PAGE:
European shares fell in early trading on Thursday, as disappointing earnings soured the mood in global markets and traders were cautious ahead of an expected 75 basis point from the European Central Bank.
World stocks were knocked off a five-week high during the Wall Street session on Wednesday after U.S. heavyweights including Microsoft Corp and Alphabet inc reported worse-than-expected earnings.
But Asian markets benefited from speculation among investors that major central banks are considering slowing their aggressive interest hikes, given signs of an economic slowdown.
The Bank of Canada delivered a smaller-than-expected rate hike late on Wednesday.
At 0757 GMT, the MSCI world equity index, which tracks shares in 47 countries, was little changed, holding just below Wednesday’s five-week high.
Europe’s STOXX 600 was down 0.3% on the day, having also been knocked off a five-week high.
London’s FTSE 100 was up 0.3% while Germany’s DAX was down 0.4%.
“Earnings have been better in Europe than they have in the U.S. mainly because of that mix of old economy, new economy,” said Patrick Spencer, vice chairman of equities at Baird, referring to the dominance of technology companies in the United States compared to oil and materials companies in Europe.
The euro slipped 0.2% against the dollar at $1.0063 ahead of the European Central Bank’s policy announcement.
Eurozone government bond yields were up, with the benchmark German 10-year yield up 5 bps on the day at 2.167%.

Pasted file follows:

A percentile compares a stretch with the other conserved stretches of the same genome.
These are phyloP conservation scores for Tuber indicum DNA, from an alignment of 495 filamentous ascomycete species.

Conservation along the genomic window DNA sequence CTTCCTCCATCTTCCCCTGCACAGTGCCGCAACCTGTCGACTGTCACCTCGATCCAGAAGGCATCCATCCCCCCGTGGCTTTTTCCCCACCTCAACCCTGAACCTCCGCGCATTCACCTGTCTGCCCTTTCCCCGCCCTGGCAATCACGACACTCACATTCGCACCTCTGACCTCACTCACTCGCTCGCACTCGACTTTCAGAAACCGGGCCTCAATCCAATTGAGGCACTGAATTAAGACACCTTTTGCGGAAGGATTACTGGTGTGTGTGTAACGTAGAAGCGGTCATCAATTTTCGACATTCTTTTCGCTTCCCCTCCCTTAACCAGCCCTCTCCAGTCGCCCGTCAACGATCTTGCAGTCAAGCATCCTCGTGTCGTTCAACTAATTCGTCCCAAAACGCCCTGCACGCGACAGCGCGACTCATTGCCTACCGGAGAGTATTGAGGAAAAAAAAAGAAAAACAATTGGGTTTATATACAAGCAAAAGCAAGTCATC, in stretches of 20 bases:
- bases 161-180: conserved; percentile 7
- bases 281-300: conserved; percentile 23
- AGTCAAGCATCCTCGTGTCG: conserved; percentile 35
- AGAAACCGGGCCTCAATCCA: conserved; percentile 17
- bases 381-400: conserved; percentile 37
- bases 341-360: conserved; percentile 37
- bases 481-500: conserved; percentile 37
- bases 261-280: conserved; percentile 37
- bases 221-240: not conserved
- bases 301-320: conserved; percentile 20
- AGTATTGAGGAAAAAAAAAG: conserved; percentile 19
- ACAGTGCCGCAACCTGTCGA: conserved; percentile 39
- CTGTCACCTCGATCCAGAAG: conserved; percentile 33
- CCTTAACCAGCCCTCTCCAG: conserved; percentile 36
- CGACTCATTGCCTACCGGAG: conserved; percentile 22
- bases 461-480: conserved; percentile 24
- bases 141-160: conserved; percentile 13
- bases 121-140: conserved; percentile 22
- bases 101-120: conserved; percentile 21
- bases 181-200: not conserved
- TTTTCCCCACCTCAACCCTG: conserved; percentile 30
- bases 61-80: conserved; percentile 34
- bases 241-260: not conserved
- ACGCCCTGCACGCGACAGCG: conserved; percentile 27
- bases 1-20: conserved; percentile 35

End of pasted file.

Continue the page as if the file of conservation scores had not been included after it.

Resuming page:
Investors will be looking out for signs ECB President Christine Lagarde is softening her tone around future interest rate increases, Baird’s Spencer said.
Growing speculation that major central banks will start to slow their rate hikes has put euro zone bonds on track for the biggest weekly rally in eight months, even though euro zone inflation remains close to 10%.
The Federal Reserve is expected to deliver a 75 bps hike in November, but speculation that it may be less aggressive afterwards has led the dollar to decline 1.8% so far this week.
The dollar index was up 0.2% on the day in early European trading, at around 109.81, having touched a five-week low of 109.53 earlier in the session.
The Japanese yen strengthened ahead of Friday’s Bank of Japan meeting, even though most analysts expect the central bank to maintain its ultra-low interest rates.
Oil prices dropped on expectations of a reduction in demand from China.
Cryptocurrency prices have benefited from the weaker dollar so far this week, with bitcoin at around $20,726 and ether at $1,554.9, having broken above $1,500 for the first time since September on Tuesday.
Meanwhile, shares in Credit Suisse hit a two-week low after it outlined an overhaul that plans to raise 4 billion Swiss francs ($4.06 billion) and separate out its investment bank.
($1 = 0.9859 Swiss francs)
(Reporting by Elizabeth Howcroft; editing by Barbara Lewis)
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